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Be fully frank with me

I am told that you can buy shares that pay fully franked dividends and they can be very tax-effective and even some people I know say their self-managed super fund can receive a tax refund. Is this possible and could you explain?

Some investors will only buy companies that have a history of paying good dividends and especially those that come with fully franked tax credits. This means that the company has paid company tax of 30 per cent on the dividends paid out to shareholders. Now, this can help some taxpayers qualify for a tax refund. The whole story relates to the dividend imputation system introduced in 1987.

Before this system came into play, the tax office double taxed, that is, the company and the investor.

Now you will only be taxed the difference between 30 per cent and your marginal tax rate. If your tax rate is 30 per cent, then there’s no tax to pay but if your tax rate is less, then you could wind up with a refund.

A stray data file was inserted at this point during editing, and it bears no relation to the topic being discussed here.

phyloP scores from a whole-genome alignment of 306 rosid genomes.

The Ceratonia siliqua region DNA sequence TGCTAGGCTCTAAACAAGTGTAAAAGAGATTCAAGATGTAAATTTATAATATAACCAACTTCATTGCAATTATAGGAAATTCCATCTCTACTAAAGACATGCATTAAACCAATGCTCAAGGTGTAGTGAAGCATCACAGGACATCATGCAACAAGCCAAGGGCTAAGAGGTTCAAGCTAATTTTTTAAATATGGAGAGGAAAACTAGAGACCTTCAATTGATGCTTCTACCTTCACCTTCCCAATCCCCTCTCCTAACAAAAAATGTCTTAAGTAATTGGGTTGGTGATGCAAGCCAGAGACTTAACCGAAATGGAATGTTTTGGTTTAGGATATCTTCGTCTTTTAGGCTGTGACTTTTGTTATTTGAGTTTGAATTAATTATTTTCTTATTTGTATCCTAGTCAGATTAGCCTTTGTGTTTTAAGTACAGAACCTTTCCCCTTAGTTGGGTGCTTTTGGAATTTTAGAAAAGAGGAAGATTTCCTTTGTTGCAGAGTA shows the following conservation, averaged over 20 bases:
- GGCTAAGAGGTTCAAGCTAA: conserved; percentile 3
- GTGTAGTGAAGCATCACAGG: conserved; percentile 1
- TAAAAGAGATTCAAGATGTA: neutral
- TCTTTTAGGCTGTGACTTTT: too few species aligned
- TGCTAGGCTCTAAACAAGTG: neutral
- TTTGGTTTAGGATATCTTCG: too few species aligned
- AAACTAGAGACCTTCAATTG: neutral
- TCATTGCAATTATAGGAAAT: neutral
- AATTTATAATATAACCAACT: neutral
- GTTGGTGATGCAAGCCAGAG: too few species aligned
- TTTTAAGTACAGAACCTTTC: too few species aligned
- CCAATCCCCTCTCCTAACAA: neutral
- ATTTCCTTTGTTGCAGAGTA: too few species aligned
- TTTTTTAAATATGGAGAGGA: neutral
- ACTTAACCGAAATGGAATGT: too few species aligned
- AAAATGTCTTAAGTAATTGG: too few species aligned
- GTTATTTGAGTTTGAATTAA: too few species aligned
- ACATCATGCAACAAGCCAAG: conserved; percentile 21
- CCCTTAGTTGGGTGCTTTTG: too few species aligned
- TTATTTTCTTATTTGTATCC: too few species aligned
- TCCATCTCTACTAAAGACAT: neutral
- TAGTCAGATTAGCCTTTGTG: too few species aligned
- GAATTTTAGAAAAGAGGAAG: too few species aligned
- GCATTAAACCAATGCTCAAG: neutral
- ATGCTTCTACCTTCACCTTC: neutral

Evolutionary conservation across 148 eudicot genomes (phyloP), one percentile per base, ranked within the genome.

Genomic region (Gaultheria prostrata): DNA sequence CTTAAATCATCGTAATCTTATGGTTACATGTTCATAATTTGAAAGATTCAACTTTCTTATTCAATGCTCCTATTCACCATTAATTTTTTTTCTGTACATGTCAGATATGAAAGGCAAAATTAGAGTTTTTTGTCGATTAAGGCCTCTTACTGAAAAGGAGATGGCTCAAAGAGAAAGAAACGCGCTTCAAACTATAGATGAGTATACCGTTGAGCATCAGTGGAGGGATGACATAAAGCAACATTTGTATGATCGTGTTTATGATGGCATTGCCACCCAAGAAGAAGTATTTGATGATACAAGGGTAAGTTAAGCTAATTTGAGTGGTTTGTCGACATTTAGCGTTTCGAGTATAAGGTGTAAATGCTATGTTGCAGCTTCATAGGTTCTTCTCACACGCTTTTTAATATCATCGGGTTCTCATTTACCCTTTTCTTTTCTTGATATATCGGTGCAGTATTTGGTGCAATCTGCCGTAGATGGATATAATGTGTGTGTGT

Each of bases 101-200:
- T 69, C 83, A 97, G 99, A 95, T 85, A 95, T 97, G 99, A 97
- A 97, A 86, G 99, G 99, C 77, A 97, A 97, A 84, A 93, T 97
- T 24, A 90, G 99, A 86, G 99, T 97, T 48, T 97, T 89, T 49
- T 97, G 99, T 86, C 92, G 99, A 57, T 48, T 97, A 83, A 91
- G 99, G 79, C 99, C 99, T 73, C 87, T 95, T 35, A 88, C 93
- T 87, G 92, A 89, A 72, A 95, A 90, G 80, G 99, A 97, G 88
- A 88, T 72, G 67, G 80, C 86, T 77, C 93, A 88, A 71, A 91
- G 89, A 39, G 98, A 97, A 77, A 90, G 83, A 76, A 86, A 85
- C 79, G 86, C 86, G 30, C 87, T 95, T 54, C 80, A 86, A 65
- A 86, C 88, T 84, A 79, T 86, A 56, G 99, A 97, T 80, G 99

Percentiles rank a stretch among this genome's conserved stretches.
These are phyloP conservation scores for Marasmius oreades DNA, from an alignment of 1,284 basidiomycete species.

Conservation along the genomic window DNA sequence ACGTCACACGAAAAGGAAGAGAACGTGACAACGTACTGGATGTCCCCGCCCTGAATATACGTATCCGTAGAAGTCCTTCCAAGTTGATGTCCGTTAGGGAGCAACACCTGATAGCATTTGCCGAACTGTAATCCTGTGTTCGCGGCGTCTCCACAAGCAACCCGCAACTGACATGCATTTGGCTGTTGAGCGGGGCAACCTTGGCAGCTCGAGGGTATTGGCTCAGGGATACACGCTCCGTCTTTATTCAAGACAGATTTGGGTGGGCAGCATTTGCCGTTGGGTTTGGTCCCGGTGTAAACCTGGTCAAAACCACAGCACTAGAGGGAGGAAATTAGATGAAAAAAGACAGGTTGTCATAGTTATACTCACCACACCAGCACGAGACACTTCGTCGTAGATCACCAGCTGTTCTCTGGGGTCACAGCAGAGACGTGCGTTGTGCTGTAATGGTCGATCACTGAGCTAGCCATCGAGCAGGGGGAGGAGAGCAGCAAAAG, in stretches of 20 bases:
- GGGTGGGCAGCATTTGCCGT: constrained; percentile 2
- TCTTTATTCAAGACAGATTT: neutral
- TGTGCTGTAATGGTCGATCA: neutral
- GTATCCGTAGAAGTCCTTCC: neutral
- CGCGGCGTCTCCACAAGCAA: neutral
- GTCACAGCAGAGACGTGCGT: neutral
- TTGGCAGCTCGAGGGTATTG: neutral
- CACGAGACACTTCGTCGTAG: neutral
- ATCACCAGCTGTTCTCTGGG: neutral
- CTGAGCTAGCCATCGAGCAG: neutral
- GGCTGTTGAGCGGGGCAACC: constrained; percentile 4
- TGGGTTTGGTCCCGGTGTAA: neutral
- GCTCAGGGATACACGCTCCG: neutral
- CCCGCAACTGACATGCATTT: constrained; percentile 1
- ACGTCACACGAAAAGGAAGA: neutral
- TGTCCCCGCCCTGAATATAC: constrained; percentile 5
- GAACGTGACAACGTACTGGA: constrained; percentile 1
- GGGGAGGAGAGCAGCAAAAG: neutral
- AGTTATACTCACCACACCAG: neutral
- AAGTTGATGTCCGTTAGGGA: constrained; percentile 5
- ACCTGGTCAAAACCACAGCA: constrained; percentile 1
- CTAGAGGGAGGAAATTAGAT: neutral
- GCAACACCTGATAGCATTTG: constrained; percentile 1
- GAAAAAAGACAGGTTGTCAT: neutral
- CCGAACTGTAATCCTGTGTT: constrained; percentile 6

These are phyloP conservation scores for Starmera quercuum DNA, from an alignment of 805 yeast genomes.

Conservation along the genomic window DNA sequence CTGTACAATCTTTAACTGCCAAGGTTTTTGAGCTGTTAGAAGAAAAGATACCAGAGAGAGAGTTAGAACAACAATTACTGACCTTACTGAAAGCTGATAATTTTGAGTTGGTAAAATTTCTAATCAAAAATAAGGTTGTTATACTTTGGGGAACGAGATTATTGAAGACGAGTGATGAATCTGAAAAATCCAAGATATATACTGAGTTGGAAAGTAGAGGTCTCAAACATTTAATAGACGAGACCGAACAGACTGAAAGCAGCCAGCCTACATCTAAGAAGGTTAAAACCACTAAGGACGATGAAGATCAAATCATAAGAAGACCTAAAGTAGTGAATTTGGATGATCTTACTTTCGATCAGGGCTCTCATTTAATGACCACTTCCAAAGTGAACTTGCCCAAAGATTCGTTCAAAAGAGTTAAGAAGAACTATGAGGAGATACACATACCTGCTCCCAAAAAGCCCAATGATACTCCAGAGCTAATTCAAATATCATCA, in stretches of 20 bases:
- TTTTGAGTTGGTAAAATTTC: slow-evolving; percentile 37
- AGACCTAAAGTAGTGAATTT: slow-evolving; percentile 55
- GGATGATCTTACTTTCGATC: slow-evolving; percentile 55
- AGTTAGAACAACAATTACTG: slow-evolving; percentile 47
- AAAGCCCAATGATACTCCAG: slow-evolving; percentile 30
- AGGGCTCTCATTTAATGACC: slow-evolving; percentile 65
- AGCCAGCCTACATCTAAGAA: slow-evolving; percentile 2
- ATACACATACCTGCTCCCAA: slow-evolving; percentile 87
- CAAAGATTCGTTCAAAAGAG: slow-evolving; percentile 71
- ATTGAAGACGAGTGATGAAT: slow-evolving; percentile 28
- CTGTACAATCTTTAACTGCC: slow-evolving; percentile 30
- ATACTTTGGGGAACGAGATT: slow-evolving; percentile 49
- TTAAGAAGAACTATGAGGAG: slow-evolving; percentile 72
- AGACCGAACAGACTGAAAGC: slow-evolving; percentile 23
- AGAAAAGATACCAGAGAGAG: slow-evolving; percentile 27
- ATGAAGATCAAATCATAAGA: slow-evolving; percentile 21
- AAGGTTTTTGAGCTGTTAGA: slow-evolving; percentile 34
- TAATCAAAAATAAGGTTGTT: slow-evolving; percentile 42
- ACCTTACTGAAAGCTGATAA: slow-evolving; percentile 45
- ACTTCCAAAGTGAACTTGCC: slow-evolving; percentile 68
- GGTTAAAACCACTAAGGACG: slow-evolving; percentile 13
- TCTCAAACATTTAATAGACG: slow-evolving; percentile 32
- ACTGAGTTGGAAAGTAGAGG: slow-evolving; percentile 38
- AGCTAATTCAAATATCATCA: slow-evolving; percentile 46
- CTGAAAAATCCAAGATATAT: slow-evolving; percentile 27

This nice little earner has been possible only since 2000 when franking credits became fully refundable. That means if you didn’t have any taxable income and you receive a dividend cheque, you would be up for a refund.

Some SMSF trustees set up their fund so they will have little or no tax to pay or they even get a tax refund. This means buying shares that are fully taxed and this gives a tax credit equal to 30 per cent, which is the company tax rate. Note, some companies might pay a partially franked dividend, which can happen when a company pays a lot of tax overseas and these companies will mean you as the investor will pay more tax.

This fully franked matter is important when it comes to selecting your shares, if dividends and tax minimisation is important to you.

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Need help? Read 10 share-trading tips for beginners.

And, how do you pick your stocks?

Plus, read more about the tax benefits of franked dividends.

For advice you can trust book a complimentary first appointment with Switzer Financial Services today.

Published on: Friday, November 26, 2010

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